School Rights after a Disaster
Authored By: Northwest Justice Project
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Information about how to get your child back in school after a natural disaster occurs. #1910EN
How can I get my children back to school?
Enroll them where you are staying. Your children have a legal right to go to school in Washington after a disaster. They have a right to go to their usual school. If they cannot, you have the right to enroll them in the school district where you are living now. Contact the school district and tell them you have children you want to enroll in school because of the disaster.
Why should I enroll my children in school?
Going to school is good for most children who have survived a disaster. It helps them keep up with their school work. It gives them a normal routine. It gives parents a break and gives them time to do what they need to do to recover from the disaster.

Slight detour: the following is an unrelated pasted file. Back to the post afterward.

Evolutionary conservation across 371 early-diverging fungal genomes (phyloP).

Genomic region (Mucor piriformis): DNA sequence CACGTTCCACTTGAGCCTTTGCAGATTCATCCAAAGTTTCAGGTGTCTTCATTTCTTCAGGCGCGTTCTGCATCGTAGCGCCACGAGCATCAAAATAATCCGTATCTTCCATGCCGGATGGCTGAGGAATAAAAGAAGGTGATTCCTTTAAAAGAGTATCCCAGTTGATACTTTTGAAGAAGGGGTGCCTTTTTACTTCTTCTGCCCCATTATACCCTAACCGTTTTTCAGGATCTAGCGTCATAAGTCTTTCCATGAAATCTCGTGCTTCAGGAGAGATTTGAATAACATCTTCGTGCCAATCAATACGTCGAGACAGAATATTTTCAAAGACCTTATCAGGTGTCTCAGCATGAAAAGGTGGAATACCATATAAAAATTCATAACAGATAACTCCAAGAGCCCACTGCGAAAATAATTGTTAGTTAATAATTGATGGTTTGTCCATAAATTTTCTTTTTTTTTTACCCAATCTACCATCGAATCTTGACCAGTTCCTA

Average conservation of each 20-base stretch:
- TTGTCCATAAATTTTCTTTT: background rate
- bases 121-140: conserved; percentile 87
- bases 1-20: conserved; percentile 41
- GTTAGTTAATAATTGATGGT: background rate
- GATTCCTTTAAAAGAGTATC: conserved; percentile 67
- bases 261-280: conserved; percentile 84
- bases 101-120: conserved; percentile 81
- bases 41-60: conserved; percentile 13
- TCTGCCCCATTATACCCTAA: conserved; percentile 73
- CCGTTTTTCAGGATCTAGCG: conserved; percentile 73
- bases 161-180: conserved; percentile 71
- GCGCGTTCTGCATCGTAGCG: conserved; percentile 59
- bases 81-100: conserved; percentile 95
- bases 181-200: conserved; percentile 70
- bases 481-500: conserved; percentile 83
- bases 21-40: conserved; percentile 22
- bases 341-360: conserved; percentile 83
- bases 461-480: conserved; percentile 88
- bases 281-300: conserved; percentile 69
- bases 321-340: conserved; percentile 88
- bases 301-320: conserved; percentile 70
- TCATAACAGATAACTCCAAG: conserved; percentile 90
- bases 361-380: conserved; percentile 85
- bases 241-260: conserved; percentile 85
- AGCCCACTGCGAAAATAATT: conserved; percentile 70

School can help feed eligible children through breakfast and lunch programs.
We are living in a shelter. Can my children go to school?
Yes. It does not matter where you live. Your children have a right to go to school. You can be living in a shelter, tent, trailer, hotel, motel, campground, in your car, a park, or with friends or relatives. Your children still have the legal right to go to school.
What papers do my children need?
Very little. You should not need proof that you live in the area, old school records, or shot records. Someone from the district should help you get your old school records and shot records as soon as possible.
Will my children get to ride the bus?
Probably. Children who have survived a disaster and are enrolling in school have the same legal rights as other children going to school. If children living near where you are living are riding the bus, yours will probably get to ride the bus too.
What about my child who has disabilities?
You have the legal right to enroll your child with disabilities in school. Your child has the legal right to get needed special services. Federal law protects children with disabilities. Even if you do not have paperwork about your child, like the "Individualized Education Plan" the old school did, you have the right to enroll your child. Your child with disabilities has the right to special services. Tell the new school about your child's special needs. The school must work with you to provide the special services your child needs.
This publication was adapted from materials authored by Lone Star Legal Aid with their permission.